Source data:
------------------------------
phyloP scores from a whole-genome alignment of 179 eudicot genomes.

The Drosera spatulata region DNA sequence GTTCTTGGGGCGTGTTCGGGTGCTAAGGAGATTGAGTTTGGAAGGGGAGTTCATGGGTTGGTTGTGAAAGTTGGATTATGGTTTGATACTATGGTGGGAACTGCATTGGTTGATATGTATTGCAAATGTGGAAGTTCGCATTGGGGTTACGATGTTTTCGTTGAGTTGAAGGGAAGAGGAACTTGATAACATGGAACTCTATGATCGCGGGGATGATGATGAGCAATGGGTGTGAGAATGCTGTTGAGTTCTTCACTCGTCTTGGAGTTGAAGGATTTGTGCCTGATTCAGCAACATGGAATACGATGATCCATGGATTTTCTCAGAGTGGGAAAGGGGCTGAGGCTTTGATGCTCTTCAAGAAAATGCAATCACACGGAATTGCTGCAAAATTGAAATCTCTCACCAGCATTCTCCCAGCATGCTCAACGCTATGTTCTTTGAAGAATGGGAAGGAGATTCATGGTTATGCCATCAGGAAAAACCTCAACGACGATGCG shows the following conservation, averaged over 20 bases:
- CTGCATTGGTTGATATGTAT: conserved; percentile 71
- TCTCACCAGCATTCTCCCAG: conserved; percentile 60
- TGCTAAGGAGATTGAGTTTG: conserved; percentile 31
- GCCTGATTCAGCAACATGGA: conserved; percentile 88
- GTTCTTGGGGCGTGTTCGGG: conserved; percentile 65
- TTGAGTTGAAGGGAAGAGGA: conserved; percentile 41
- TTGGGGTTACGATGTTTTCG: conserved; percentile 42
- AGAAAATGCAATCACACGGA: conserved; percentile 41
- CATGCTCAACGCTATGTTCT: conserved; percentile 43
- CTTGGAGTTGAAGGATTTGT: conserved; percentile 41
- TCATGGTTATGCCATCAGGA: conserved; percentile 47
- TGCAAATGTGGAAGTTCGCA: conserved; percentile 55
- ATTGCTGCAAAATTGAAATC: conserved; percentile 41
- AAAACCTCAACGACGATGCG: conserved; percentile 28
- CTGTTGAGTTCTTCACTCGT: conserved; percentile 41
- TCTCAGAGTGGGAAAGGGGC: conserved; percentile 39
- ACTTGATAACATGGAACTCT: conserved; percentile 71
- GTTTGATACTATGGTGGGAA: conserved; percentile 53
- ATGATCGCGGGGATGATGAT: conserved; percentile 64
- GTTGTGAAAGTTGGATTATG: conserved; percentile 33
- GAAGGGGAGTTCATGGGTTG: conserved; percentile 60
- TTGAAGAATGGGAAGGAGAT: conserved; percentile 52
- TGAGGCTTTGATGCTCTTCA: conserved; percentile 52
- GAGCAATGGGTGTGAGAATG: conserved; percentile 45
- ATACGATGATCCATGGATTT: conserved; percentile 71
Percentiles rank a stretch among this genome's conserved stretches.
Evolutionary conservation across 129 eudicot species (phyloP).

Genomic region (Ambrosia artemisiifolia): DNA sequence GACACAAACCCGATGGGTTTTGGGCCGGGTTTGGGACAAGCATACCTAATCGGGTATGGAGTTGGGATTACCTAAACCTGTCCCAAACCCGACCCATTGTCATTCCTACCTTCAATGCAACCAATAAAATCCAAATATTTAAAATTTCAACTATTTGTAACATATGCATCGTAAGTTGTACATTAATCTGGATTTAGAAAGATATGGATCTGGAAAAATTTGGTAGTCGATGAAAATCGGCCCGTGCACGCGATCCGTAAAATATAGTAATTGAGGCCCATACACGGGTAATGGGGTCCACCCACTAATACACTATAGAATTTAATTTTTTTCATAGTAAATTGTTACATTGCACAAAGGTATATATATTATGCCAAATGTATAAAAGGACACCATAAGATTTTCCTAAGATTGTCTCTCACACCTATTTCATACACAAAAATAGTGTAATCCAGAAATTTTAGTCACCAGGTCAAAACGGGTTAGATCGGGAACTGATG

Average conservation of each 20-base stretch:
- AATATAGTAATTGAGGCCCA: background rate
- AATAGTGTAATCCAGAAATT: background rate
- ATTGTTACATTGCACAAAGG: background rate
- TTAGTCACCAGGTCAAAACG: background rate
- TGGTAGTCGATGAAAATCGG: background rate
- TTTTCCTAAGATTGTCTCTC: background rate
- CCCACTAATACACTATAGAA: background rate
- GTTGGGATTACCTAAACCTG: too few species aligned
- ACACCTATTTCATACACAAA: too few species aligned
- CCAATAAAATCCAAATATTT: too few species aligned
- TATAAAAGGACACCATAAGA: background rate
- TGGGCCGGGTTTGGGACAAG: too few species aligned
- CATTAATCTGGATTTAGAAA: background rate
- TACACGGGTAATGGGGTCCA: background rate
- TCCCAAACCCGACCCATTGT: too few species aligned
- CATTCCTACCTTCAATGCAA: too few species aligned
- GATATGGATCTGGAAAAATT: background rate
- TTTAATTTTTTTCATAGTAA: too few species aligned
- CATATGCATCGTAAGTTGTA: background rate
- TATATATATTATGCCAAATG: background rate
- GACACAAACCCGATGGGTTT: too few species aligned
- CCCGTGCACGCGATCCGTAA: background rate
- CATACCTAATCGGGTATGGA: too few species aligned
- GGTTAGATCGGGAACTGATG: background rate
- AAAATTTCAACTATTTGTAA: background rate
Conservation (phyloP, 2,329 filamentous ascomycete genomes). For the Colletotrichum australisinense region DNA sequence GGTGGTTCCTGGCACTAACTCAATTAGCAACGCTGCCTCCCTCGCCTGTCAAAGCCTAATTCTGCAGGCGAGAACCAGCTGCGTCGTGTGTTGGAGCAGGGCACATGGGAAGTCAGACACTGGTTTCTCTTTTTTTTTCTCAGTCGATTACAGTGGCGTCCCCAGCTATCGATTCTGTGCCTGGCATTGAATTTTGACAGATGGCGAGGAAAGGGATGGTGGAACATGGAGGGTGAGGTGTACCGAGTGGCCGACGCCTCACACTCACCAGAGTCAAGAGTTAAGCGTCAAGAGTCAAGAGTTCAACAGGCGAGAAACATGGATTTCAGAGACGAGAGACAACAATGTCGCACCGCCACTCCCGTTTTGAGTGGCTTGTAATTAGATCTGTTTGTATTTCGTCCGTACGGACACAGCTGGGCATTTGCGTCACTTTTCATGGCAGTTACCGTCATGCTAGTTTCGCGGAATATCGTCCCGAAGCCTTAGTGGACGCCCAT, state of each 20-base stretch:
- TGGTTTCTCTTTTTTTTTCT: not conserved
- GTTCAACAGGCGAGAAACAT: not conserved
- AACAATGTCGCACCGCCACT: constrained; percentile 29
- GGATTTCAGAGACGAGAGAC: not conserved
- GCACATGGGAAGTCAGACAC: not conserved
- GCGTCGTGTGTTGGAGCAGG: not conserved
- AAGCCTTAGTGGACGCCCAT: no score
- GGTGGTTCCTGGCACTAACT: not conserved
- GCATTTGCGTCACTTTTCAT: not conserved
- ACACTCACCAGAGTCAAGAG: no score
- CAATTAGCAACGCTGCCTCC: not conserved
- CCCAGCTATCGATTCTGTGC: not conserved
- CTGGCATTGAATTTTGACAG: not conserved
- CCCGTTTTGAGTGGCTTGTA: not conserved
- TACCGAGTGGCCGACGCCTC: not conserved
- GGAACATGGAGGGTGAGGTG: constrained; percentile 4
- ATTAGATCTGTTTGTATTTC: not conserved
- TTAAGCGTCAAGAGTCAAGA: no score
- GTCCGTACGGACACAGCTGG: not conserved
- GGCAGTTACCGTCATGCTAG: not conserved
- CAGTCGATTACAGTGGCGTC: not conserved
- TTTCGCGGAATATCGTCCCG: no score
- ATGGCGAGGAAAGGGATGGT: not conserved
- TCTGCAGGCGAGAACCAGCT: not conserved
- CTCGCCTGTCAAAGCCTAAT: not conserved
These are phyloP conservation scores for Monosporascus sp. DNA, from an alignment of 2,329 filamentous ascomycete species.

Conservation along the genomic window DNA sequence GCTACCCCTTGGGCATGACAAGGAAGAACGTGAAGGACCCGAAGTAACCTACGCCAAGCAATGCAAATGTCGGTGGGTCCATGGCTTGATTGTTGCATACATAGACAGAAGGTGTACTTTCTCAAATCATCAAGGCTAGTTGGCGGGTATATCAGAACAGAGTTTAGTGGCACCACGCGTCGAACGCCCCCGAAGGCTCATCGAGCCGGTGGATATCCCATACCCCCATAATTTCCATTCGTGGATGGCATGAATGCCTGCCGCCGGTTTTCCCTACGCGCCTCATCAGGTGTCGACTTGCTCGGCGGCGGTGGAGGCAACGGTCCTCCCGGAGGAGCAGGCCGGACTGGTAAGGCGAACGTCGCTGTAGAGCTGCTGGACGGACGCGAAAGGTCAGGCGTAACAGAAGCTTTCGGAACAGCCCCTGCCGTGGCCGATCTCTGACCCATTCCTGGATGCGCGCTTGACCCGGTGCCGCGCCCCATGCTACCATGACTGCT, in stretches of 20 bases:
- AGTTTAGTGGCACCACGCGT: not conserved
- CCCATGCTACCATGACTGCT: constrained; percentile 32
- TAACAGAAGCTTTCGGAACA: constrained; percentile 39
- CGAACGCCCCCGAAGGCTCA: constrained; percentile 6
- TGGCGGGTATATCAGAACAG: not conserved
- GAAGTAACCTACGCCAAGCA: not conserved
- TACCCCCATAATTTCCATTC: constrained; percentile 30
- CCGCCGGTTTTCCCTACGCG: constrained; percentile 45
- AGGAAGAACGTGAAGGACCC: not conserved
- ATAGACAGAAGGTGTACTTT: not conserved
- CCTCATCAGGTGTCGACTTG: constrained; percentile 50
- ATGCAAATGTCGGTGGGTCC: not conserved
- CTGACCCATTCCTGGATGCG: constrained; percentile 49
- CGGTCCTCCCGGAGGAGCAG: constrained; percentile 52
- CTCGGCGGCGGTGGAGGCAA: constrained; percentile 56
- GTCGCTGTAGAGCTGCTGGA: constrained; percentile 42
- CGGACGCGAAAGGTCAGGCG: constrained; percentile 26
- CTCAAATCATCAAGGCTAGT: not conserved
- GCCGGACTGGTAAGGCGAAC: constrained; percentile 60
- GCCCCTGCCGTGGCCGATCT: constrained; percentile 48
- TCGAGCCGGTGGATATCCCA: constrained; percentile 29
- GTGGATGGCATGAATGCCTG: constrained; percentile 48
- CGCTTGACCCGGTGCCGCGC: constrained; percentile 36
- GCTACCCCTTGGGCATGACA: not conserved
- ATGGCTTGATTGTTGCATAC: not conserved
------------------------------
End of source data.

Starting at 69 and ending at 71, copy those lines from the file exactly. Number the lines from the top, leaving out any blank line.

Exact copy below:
- CCCAGCTATCGATTCTGTGC: not conserved
- CTGGCATTGAATTTTGACAG: not conserved
- CCCGTTTTGAGTGGCTTGTA: not conserved